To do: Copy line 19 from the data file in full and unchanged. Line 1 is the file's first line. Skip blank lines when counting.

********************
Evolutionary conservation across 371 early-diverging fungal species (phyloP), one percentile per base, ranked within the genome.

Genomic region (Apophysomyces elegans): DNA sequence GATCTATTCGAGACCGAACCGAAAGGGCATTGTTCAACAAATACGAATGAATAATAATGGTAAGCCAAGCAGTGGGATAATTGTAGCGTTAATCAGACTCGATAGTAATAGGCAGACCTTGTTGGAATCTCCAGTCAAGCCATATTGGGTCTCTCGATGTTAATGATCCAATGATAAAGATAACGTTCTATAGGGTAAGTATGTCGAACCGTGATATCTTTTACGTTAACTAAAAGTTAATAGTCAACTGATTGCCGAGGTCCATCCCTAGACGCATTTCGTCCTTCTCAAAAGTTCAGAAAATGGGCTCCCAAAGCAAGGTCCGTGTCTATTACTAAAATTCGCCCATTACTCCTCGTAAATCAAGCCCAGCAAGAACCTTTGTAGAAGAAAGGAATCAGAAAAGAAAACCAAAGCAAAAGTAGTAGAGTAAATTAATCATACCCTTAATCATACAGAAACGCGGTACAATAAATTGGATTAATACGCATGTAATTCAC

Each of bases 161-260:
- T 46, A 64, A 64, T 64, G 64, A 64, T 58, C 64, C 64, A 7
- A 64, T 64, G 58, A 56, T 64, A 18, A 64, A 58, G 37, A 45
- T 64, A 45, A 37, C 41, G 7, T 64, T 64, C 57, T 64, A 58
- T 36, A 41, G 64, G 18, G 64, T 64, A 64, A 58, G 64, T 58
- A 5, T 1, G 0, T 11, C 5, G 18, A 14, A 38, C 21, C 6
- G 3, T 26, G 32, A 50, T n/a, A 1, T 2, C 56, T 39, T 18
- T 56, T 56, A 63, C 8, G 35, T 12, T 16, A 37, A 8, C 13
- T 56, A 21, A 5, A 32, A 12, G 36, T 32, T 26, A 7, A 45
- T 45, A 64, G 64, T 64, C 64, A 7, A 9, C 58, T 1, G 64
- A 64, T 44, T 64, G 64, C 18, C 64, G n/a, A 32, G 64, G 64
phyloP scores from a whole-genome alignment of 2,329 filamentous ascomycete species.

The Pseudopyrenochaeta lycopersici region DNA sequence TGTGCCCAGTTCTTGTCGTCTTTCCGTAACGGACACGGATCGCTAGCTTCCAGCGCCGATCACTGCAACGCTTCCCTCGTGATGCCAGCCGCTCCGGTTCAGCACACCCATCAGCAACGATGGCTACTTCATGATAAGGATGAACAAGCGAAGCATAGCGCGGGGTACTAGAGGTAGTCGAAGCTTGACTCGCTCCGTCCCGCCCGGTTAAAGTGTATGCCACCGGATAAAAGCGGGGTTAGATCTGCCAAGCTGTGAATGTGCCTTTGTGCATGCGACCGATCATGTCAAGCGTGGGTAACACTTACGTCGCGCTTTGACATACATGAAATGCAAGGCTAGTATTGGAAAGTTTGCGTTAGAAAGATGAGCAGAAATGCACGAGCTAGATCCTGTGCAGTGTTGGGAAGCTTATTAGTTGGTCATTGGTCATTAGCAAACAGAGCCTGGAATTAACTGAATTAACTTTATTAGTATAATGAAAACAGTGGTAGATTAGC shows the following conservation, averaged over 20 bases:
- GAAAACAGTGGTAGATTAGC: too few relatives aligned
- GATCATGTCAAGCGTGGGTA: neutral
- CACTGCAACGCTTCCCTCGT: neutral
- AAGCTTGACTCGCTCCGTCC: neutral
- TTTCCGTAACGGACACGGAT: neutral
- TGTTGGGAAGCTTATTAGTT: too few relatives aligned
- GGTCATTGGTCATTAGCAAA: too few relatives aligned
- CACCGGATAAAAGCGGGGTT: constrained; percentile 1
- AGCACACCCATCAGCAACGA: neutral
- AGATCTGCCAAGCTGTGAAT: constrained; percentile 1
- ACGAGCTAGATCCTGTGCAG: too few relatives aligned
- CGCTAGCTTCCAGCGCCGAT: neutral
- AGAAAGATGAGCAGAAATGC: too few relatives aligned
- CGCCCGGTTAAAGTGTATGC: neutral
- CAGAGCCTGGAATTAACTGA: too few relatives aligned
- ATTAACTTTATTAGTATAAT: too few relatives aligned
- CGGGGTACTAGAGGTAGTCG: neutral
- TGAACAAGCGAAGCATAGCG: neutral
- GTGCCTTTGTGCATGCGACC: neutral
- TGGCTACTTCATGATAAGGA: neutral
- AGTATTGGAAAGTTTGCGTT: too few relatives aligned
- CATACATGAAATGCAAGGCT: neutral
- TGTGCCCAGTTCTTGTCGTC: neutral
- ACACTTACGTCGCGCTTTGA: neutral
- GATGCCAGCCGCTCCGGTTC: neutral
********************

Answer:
- AAGCTTGACTCGCTCCGTCC: neutral